But there are reports they have received thousands of dollars from well-wishers in the Arab world, in addition to the obligatory $220 a month pension doled out by the Palestinian Authority to the families of victims, and the $10,000 cheque from Saddam Hussein. Some of the donations paid for a marble headstone for Mohammed. An unemployed labourer before his son's death, Jamal muses about establishing a foundation for children with disabilities, or maybe a scholarship fund for needy university students.

Meanwhile, he and his wife have been consumed by the whirlwind of the past year. As they speak, their six surviving children pummel each other and scream, but fail to attract their parents' attention. The neighbours say they have run wild for the past year.

The celebrity, and their understandable bitterness at Mohammed's death, has also steeled the al-Durrahs' hearts against any chance of a compromise with Israel. To Jamal's mind, the carnage in New York and Washington on September 11 was a product of the Israeli secret service, Mossad, a theory he is willing to expound on at some length. Ask Mohammed's mother and father if they would be willing to contemplate living in a Palestinian state made up of the West Bank and Gaza, with Israelis as their neighbours, and both reply: "We must have all of Palestine."

Tomorrow, it will be exactly a year since the eruption of the violent Palestinian rising, which followed the provocative visit of the then hardline opposition leader, Ariel Sharon, to the hallowed ground in Jerusalem revered by Muslims as the Haram as-Sharif, and by Jews as the Temple Mount, site of two destroyed biblical temples. Since then, more than 750 people have been killed, including scores of children - Arab and Jewish - many far younger than Mohammed.

The spot where he was killed - Netzarim junction, a crossroads presided over by a hunkering Israeli army position - is unrecognisable. The concrete barrel where Mohammed and his father sought cover was destroyed by the Israeli army a few days after his death, along with a shack belonging to the Palestinian security forces. Two blocks of flats overlooking the Israeli army camp were razed later. In the man-made wasteland that remains, a lone Israeli tank now prowls, and a machine-gun nest looms from a mound directly opposite the spot where Mohammed was killed.

So what has the revolt won for the Palestinians? "There are no political solutions in the air as we enter the second year of the intifada," says Hussain Sheikh, the commander of Yasser Arafat's Fatah organisation in the West Bank. He says the uprising has achieved three broad aims: it has roused the international community to the Palestinian struggle against the Israeli occupation in the West Bank and Gaza; it has exposed claims that Israel was willing to make painful concessions for a peaceful settlement of the Middle East dispute; and it brought renewed scrutiny to the role of the illegal Jewish settlements in the West Bank and Gaza as the focal points of conflict.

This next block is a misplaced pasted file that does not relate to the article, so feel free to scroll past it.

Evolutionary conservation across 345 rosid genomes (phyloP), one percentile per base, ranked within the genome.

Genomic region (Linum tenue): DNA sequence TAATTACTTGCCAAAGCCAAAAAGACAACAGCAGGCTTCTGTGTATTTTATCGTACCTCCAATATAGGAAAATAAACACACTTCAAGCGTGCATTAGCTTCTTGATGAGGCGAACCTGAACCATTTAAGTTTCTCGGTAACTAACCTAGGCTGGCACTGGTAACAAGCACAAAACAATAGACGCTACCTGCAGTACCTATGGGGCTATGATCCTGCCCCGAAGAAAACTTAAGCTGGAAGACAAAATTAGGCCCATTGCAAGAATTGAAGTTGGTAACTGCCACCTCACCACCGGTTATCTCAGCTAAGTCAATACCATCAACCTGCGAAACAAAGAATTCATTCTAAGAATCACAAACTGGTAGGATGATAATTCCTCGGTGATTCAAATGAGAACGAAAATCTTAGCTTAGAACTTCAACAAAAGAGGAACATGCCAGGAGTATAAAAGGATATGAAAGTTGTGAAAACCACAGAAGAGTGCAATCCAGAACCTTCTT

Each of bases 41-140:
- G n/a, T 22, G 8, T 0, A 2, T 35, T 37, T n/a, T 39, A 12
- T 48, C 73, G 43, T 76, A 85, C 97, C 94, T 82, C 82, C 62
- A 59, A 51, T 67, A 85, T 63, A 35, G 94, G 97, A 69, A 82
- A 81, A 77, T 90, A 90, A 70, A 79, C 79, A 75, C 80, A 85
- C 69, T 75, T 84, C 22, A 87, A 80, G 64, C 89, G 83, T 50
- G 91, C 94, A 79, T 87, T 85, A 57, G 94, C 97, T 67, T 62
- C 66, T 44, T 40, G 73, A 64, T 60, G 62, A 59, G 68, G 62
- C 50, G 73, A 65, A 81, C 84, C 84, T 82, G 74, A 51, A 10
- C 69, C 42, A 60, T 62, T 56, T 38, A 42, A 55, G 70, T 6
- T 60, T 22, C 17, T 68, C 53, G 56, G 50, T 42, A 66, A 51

What Sheikh does not say, however, is that the primary accomplishment of the uprising was achieved with the images of Mohammed's death, when international sympathy for the Palestinians was never higher. The impact of those images was acknowledged by the Israeli authorities. Ever since, the army has stubbornly tried to promote an alternative explanation for Mohammed's death - that he and his father were in fact targeted by Palestinian gunmen.

The death of Mohammed did not stop other children from being killed. By the time the first reporters descended on the al-Durrah's home, the uprising had claimed an even younger victim than Mohammed: Sara al-Haq, a chubby two-year-old with copper-coloured ringlets, shot dead in her village near the West Bank city of Nablus. Instead, the killing of children has, in a way, defined the intifada, feeding the cult of martyrdom that has engulfed children cut down while throwing stones at Israeli tanks and, most ominously, the suicide bombers who have carried out dozens of attacks on Jewish civilians.

It has also provoked a macabre competition between Arab and Jew to claim the youngest victim of the revolt. According to the Palestinian Human Rights Monitoring Group, 140 of the Palestinian victims of the uprising have been under the age of 18 - or about a quarter of the entire toll. The Israeli human rights group, B'Tselem, counts 127 minors among the dead. Twenty eight Israeli children have been killed - including 22 who were blown up by suicide bombers inside the Jewish state. Yesterday there was still one more casualty: a 16-year-old Palestinian stonethrower shot in the head by Israeli soldiers in the Gaza Strip, three miles from the spot where Yasser Arafat and the Israeli foreign minister, Shimon Peres, were holding ceasefire talks.